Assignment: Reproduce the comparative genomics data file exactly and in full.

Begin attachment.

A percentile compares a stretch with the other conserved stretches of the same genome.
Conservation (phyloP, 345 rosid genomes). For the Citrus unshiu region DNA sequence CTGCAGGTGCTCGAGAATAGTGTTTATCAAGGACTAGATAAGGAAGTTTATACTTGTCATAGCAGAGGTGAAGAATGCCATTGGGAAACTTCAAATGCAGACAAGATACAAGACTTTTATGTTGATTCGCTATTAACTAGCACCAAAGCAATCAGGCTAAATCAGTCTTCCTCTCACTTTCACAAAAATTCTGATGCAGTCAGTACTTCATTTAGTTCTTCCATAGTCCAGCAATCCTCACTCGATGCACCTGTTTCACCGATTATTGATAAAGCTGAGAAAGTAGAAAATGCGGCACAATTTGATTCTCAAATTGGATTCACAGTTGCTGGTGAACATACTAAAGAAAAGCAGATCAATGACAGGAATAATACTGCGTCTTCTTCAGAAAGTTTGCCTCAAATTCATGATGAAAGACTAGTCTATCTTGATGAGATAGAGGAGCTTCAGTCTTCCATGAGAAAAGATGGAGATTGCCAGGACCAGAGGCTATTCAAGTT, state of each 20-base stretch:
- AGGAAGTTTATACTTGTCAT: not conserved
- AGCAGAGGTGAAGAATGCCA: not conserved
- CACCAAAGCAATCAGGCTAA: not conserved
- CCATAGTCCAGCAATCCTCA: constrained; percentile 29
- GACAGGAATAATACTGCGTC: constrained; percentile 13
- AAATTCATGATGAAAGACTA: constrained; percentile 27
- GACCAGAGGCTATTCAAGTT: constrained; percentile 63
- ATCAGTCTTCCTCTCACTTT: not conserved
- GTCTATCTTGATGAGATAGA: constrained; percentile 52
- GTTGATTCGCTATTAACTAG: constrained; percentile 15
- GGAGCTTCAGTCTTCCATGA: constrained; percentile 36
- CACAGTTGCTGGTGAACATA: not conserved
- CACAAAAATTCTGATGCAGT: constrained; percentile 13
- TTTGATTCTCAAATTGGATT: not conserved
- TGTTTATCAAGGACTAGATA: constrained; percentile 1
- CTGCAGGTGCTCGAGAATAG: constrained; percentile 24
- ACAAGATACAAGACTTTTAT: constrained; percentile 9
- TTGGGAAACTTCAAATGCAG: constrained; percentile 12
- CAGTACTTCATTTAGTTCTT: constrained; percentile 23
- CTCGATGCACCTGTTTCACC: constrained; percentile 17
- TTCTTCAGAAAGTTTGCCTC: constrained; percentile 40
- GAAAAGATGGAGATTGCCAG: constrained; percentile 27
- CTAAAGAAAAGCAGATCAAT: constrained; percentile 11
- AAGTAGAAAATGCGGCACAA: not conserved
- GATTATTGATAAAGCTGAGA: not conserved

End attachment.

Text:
A percentile compares a stretch with the other conserved stretches of the same genome.
Conservation (phyloP, 345 rosid genomes). For the Citrus unshiu region DNA sequence CTGCAGGTGCTCGAGAATAGTGTTTATCAAGGACTAGATAAGGAAGTTTATACTTGTCATAGCAGAGGTGAAGAATGCCATTGGGAAACTTCAAATGCAGACAAGATACAAGACTTTTATGTTGATTCGCTATTAACTAGCACCAAAGCAATCAGGCTAAATCAGTCTTCCTCTCACTTTCACAAAAATTCTGATGCAGTCAGTACTTCATTTAGTTCTTCCATAGTCCAGCAATCCTCACTCGATGCACCTGTTTCACCGATTATTGATAAAGCTGAGAAAGTAGAAAATGCGGCACAATTTGATTCTCAAATTGGATTCACAGTTGCTGGTGAACATACTAAAGAAAAGCAGATCAATGACAGGAATAATACTGCGTCTTCTTCAGAAAGTTTGCCTCAAATTCATGATGAAAGACTAGTCTATCTTGATGAGATAGAGGAGCTTCAGTCTTCCATGAGAAAAGATGGAGATTGCCAGGACCAGAGGCTATTCAAGTT, state of each 20-base stretch:
- AGGAAGTTTATACTTGTCAT: not conserved
- AGCAGAGGTGAAGAATGCCA: not conserved
- CACCAAAGCAATCAGGCTAA: not conserved
- CCATAGTCCAGCAATCCTCA: constrained; percentile 29
- GACAGGAATAATACTGCGTC: constrained; percentile 13
- AAATTCATGATGAAAGACTA: constrained; percentile 27
- GACCAGAGGCTATTCAAGTT: constrained; percentile 63
- ATCAGTCTTCCTCTCACTTT: not conserved
- GTCTATCTTGATGAGATAGA: constrained; percentile 52
- GTTGATTCGCTATTAACTAG: constrained; percentile 15
- GGAGCTTCAGTCTTCCATGA: constrained; percentile 36
- CACAGTTGCTGGTGAACATA: not conserved
- CACAAAAATTCTGATGCAGT: constrained; percentile 13
- TTTGATTCTCAAATTGGATT: not conserved
- TGTTTATCAAGGACTAGATA: constrained; percentile 1
- CTGCAGGTGCTCGAGAATAG: constrained; percentile 24
- ACAAGATACAAGACTTTTAT: constrained; percentile 9
- TTGGGAAACTTCAAATGCAG: constrained; percentile 12
- CAGTACTTCATTTAGTTCTT: constrained; percentile 23
- CTCGATGCACCTGTTTCACC: constrained; percentile 17
- TTCTTCAGAAAGTTTGCCTC: constrained; percentile 40
- GAAAAGATGGAGATTGCCAG: constrained; percentile 27
- CTAAAGAAAAGCAGATCAAT: constrained; percentile 11
- AAGTAGAAAATGCGGCACAA: not conserved
- GATTATTGATAAAGCTGAGA: not conserved